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Synonyms of the New Testament :: Richard C. Trench

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lxxxi. ζῶον, θηρίον.

In passages out of number one of these words might be employed quite as fitly as the other, even as there are many in which they are used interchangeably, as by Plutarch, De Cap. ex Inim. Util. 2. This does not however prove that there is no distinction between them, if other passages occur, however few, where one is fit and the other not; or where, though neither would be unfit, one would possess a greater fitness than the other. The distinction, latent in other cases, because there is nothing to evoke it, reveals itself in these.

The difference between ζῶον (by Lachmann always more correctly written ζῷον) and θηρίον is not that between two coordinate terms; but one, the second is wholly subordinate to the first, is a less included in a greater. All creatures that live on earth, including man himself, λογικὸν καὶ πολιτικὸν ζῶον, as Plutarch (De Am. Prol. 3) so grandly describes him, are ζῶα (Aristotle, Hist. Anim. i. 5. 1); nay, God Himself, according to the Definitions of Plato, is ζῶον ἀθάνατον, being indeed the only One to whom life by absolute right belongs (φαμὲν δὲ τὸν Θεὸν εἶναι ζῶον ἀΐδιον ἄριστον, Aristotle, Metaph. xii. 7). It is true that ζῶον is nowhere employed in the N. T. to designate man (but see Plato, Pol. 271 e; Xenophon, Cyrop. i. 1. 3; Wisd. 19:20); still less to designate God; for whom, as not merely living, but as being absolute Life, the one fountain of life, the αὐτοζῶον, the πηγὴ ζωῆς, the fitter as the more reverent ζωή is retained (John 1:4; 1 John 1:2). In its ordinary use ζῶον covers the same extent of meaning as ‘animal’ with us, having generally, though by no means universally (Plutarch, De Garr. 22; Heb. 13:11), ἄλογον or some such epithet attached (2 Pet. 2:12; Jude 10).

Θηρίον looks like a diminutive of θήρ, which in its aeolic form φήρ reappears as the Latin ‘fera,’ and in its more usual shape in the German ‘Thier’ and in our own ‘deer.’Etym. Note. 34 Like χρυσίον, βιβλίον, φορτίον, ἀγγεῖον, and so many other words (see Fischer, Prol. de Vit. Lex. N. T. p. 256), it has quite left behind the force of a diminutive, if it ever possessed it. That it was already without this at the time when the Odyssey was composed is sufficiently attested by the μέγα θηρίον which there occurs (10. 181); compare Xenophon, Cyrop. i. 4. 11. It would be a mistake to regard θηρία as exclusively mischievous and ravening beasts, for see Heb. 12:20; Exod. 19:13; however such by this word are generally intended (Mark 1:13; Acts 28:4, 5); θηρία at Acts 11:6 being distinguished from τετράποδα: while yet Schmidt says rightly: ‘In θηρίον liegt eine sehr starke Nebenbeziehung auf Wildheit und Grausamkeit.’ It is worthy of notice that, numerous as are the passages of the Septuagint where beasts of sacrifice are mentioned, it is never under this name. The reason is evident, namely, that the brutal, bestial element is in θηρίον brought prominently forward, not that wherein the inferior animals are akin to man, not that therefore which gives them a fitness to be offered as substitutes for man, and as his representatives. Here, too, we have an explanation of the frequent transfer of θηρίον and θηριώδης, as in Latin of ‘bestia’ and ‘bellua,’ to fierce and brutal men (Tit. 1:12; 1 Cor. 15:32; Josephus, Antt. xvii. 5. 5; Arrian, in Epict. ii. 9).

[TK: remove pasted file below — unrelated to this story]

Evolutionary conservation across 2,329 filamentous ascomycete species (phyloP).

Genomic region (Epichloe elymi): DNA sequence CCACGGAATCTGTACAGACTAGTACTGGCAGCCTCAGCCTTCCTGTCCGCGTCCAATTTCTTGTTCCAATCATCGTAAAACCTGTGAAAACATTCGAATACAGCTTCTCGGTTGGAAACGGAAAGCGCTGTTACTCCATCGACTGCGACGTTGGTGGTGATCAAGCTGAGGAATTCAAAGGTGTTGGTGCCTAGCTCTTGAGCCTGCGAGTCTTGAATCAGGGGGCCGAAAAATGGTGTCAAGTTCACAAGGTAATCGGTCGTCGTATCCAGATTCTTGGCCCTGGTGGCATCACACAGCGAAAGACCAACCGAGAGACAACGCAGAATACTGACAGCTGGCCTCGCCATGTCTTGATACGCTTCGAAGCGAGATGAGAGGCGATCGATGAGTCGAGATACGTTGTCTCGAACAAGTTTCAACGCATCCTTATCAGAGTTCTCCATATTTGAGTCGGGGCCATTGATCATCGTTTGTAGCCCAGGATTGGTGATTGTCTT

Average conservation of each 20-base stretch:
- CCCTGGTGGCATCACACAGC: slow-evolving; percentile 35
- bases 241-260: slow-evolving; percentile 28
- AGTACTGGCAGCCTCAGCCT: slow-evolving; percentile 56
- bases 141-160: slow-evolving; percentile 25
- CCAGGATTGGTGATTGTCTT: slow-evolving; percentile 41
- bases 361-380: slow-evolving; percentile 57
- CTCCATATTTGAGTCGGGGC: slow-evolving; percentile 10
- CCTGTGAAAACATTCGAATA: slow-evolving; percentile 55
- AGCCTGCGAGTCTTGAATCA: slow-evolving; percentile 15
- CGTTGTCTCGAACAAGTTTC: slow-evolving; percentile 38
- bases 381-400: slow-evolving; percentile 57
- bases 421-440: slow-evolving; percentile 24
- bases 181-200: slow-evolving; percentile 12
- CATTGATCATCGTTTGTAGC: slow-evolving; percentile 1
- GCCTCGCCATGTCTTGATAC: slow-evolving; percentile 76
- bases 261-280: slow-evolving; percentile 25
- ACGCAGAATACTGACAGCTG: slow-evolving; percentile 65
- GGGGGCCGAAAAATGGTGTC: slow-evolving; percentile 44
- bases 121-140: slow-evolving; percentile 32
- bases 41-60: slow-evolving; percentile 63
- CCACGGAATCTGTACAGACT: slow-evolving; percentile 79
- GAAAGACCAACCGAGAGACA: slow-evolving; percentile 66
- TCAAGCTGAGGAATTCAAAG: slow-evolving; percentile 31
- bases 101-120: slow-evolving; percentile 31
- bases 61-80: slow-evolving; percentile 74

All this makes us the more regret, and the regret has been often expressed—it was so by Broughton almost as soon as our Version was published—that in the Apocalypse our Translators should have rendered θηρίον and ζῶον by the same word, “beast”; and should thus for the English reader have obliterated the distinction between them. Both play important parts in this book; both belong to its higher symbolism; while at the same time they move in spheres as far removed from one another as heaven is from hell. The ζῶα or “living creatures,” which stand before the throne, and in which dwells the fulness of all creaturely life, as it gives praise and glory to God (4:6-9; 5:6; 6:1; and often), constitute a part of the heavenly symbolism; the θηρία, the first beast and the second, which rise up, one from the bottomless pit (11:7), the other from the sea (13:1), of whom the one makes war upon the two Witnesses, the other opens his mouth in blasphemies, these form part of the hellish symbolism. To confound these and those under a common designation, to call those ‘beasts’ and these ‘beasts,’ would be an oversight, even granting the name to be suitable to both; it is a more serious one, when the word used, bringing out, as does θηρίον, the predominance of the lower animal life, is applied to glorious creatures in the very court and presence of Heaven. The error is common to all the English translations. That the Rheims should not have escaped it is strange; for the Vulgate renders ζῶα by ‘animalia’ (‘animantia’ would have been still better), and only θηρίον by ‘bestia.’ If ζῶα had always been rendered “living creatures,” this would have had the additional advantage of setting these symbols of the Apocalypse, even for the English reader, in an unmistakeable connexion with Ezek. 1:5, 13, 14, and often; where “living creature” is the rendering in our English Version of חַיָּה, as ζῶον is in the Septuagint.

[The following Strong's numbers apply to this section:G226,G2342.]

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